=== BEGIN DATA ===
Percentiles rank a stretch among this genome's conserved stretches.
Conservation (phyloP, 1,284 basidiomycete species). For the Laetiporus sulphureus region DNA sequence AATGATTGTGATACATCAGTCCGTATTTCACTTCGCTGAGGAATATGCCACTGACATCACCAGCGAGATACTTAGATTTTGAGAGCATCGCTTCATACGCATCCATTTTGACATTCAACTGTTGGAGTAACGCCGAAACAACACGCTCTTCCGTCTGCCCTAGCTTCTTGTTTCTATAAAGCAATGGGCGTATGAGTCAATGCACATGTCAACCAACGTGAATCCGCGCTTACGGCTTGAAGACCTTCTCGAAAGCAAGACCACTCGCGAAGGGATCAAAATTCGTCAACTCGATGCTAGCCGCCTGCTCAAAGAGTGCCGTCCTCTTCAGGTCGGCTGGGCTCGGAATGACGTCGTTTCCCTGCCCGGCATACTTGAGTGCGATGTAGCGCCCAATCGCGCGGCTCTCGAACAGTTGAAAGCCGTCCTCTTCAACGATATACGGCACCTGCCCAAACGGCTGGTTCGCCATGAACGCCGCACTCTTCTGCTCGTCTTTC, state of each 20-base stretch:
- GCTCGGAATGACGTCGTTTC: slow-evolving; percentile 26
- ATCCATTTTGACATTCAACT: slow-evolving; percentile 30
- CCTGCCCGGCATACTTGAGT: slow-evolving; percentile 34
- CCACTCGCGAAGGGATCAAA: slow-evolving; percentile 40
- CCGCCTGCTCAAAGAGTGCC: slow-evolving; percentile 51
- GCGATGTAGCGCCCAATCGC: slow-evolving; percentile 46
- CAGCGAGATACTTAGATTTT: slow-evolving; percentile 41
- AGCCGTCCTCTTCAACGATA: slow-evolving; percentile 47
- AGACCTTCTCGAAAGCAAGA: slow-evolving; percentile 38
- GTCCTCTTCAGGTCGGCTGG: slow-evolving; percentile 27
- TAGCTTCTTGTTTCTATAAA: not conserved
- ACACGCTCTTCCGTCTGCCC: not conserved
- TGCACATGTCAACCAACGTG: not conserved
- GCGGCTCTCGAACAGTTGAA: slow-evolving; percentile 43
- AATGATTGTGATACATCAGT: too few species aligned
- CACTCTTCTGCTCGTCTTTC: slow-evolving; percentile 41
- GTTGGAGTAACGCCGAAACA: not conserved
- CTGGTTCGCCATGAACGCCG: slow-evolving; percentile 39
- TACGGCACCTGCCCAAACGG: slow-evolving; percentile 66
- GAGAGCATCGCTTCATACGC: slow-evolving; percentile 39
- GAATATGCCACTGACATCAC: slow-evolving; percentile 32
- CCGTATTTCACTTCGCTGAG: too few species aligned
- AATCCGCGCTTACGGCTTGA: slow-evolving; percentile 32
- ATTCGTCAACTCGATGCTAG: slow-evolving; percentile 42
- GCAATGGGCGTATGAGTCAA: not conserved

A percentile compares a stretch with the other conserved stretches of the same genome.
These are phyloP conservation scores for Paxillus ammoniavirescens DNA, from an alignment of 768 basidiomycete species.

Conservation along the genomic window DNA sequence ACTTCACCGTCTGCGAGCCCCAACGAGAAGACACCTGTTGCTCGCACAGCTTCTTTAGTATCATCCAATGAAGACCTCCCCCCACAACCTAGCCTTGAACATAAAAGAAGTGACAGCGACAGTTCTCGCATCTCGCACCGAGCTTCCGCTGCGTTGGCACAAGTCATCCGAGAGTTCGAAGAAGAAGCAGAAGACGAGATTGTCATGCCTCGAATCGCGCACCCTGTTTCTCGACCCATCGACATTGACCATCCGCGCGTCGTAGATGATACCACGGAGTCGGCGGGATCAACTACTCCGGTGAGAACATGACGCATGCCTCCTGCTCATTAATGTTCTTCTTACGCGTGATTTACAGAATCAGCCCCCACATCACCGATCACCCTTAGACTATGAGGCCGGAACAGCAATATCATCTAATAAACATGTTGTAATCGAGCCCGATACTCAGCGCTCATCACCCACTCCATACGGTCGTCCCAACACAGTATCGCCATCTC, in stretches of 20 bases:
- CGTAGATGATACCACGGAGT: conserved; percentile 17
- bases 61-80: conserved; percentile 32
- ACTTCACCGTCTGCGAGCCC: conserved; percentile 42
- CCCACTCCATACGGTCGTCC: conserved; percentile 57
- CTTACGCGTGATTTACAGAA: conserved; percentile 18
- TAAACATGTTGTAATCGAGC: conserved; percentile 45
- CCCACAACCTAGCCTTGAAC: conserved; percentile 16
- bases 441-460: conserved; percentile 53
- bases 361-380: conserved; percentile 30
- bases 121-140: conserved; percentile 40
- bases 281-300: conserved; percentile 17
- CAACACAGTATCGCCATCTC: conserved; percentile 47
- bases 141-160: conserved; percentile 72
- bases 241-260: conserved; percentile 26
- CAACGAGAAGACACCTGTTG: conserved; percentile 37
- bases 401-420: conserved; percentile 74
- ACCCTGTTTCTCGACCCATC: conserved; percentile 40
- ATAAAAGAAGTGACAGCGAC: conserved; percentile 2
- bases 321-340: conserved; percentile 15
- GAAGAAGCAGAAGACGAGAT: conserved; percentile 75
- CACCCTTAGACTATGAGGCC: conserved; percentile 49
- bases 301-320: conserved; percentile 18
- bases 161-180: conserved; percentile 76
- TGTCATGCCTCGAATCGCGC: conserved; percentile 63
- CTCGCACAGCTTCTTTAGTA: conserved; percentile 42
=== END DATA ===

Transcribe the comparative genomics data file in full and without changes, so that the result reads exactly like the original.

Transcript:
Percentiles rank a stretch among this genome's conserved stretches.
Conservation (phyloP, 1,284 basidiomycete species). For the Laetiporus sulphureus region DNA sequence AATGATTGTGATACATCAGTCCGTATTTCACTTCGCTGAGGAATATGCCACTGACATCACCAGCGAGATACTTAGATTTTGAGAGCATCGCTTCATACGCATCCATTTTGACATTCAACTGTTGGAGTAACGCCGAAACAACACGCTCTTCCGTCTGCCCTAGCTTCTTGTTTCTATAAAGCAATGGGCGTATGAGTCAATGCACATGTCAACCAACGTGAATCCGCGCTTACGGCTTGAAGACCTTCTCGAAAGCAAGACCACTCGCGAAGGGATCAAAATTCGTCAACTCGATGCTAGCCGCCTGCTCAAAGAGTGCCGTCCTCTTCAGGTCGGCTGGGCTCGGAATGACGTCGTTTCCCTGCCCGGCATACTTGAGTGCGATGTAGCGCCCAATCGCGCGGCTCTCGAACAGTTGAAAGCCGTCCTCTTCAACGATATACGGCACCTGCCCAAACGGCTGGTTCGCCATGAACGCCGCACTCTTCTGCTCGTCTTTC, state of each 20-base stretch:
- GCTCGGAATGACGTCGTTTC: slow-evolving; percentile 26
- ATCCATTTTGACATTCAACT: slow-evolving; percentile 30
- CCTGCCCGGCATACTTGAGT: slow-evolving; percentile 34
- CCACTCGCGAAGGGATCAAA: slow-evolving; percentile 40
- CCGCCTGCTCAAAGAGTGCC: slow-evolving; percentile 51
- GCGATGTAGCGCCCAATCGC: slow-evolving; percentile 46
- CAGCGAGATACTTAGATTTT: slow-evolving; percentile 41
- AGCCGTCCTCTTCAACGATA: slow-evolving; percentile 47
- AGACCTTCTCGAAAGCAAGA: slow-evolving; percentile 38
- GTCCTCTTCAGGTCGGCTGG: slow-evolving; percentile 27
- TAGCTTCTTGTTTCTATAAA: not conserved
- ACACGCTCTTCCGTCTGCCC: not conserved
- TGCACATGTCAACCAACGTG: not conserved
- GCGGCTCTCGAACAGTTGAA: slow-evolving; percentile 43
- AATGATTGTGATACATCAGT: too few species aligned
- CACTCTTCTGCTCGTCTTTC: slow-evolving; percentile 41
- GTTGGAGTAACGCCGAAACA: not conserved
- CTGGTTCGCCATGAACGCCG: slow-evolving; percentile 39
- TACGGCACCTGCCCAAACGG: slow-evolving; percentile 66
- GAGAGCATCGCTTCATACGC: slow-evolving; percentile 39
- GAATATGCCACTGACATCAC: slow-evolving; percentile 32
- CCGTATTTCACTTCGCTGAG: too few species aligned
- AATCCGCGCTTACGGCTTGA: slow-evolving; percentile 32
- ATTCGTCAACTCGATGCTAG: slow-evolving; percentile 42
- GCAATGGGCGTATGAGTCAA: not conserved

A percentile compares a stretch with the other conserved stretches of the same genome.
These are phyloP conservation scores for Paxillus ammoniavirescens DNA, from an alignment of 768 basidiomycete species.

Conservation along the genomic window DNA sequence ACTTCACCGTCTGCGAGCCCCAACGAGAAGACACCTGTTGCTCGCACAGCTTCTTTAGTATCATCCAATGAAGACCTCCCCCCACAACCTAGCCTTGAACATAAAAGAAGTGACAGCGACAGTTCTCGCATCTCGCACCGAGCTTCCGCTGCGTTGGCACAAGTCATCCGAGAGTTCGAAGAAGAAGCAGAAGACGAGATTGTCATGCCTCGAATCGCGCACCCTGTTTCTCGACCCATCGACATTGACCATCCGCGCGTCGTAGATGATACCACGGAGTCGGCGGGATCAACTACTCCGGTGAGAACATGACGCATGCCTCCTGCTCATTAATGTTCTTCTTACGCGTGATTTACAGAATCAGCCCCCACATCACCGATCACCCTTAGACTATGAGGCCGGAACAGCAATATCATCTAATAAACATGTTGTAATCGAGCCCGATACTCAGCGCTCATCACCCACTCCATACGGTCGTCCCAACACAGTATCGCCATCTC, in stretches of 20 bases:
- CGTAGATGATACCACGGAGT: conserved; percentile 17
- bases 61-80: conserved; percentile 32
- ACTTCACCGTCTGCGAGCCC: conserved; percentile 42
- CCCACTCCATACGGTCGTCC: conserved; percentile 57
- CTTACGCGTGATTTACAGAA: conserved; percentile 18
- TAAACATGTTGTAATCGAGC: conserved; percentile 45
- CCCACAACCTAGCCTTGAAC: conserved; percentile 16
- bases 441-460: conserved; percentile 53
- bases 361-380: conserved; percentile 30
- bases 121-140: conserved; percentile 40
- bases 281-300: conserved; percentile 17
- CAACACAGTATCGCCATCTC: conserved; percentile 47
- bases 141-160: conserved; percentile 72
- bases 241-260: conserved; percentile 26
- CAACGAGAAGACACCTGTTG: conserved; percentile 37
- bases 401-420: conserved; percentile 74
- ACCCTGTTTCTCGACCCATC: conserved; percentile 40
- ATAAAAGAAGTGACAGCGAC: conserved; percentile 2
- bases 321-340: conserved; percentile 15
- GAAGAAGCAGAAGACGAGAT: conserved; percentile 75
- CACCCTTAGACTATGAGGCC: conserved; percentile 49
- bases 301-320: conserved; percentile 18
- bases 161-180: conserved; percentile 76
- TGTCATGCCTCGAATCGCGC: conserved; percentile 63
- CTCGCACAGCTTCTTTAGTA: conserved; percentile 42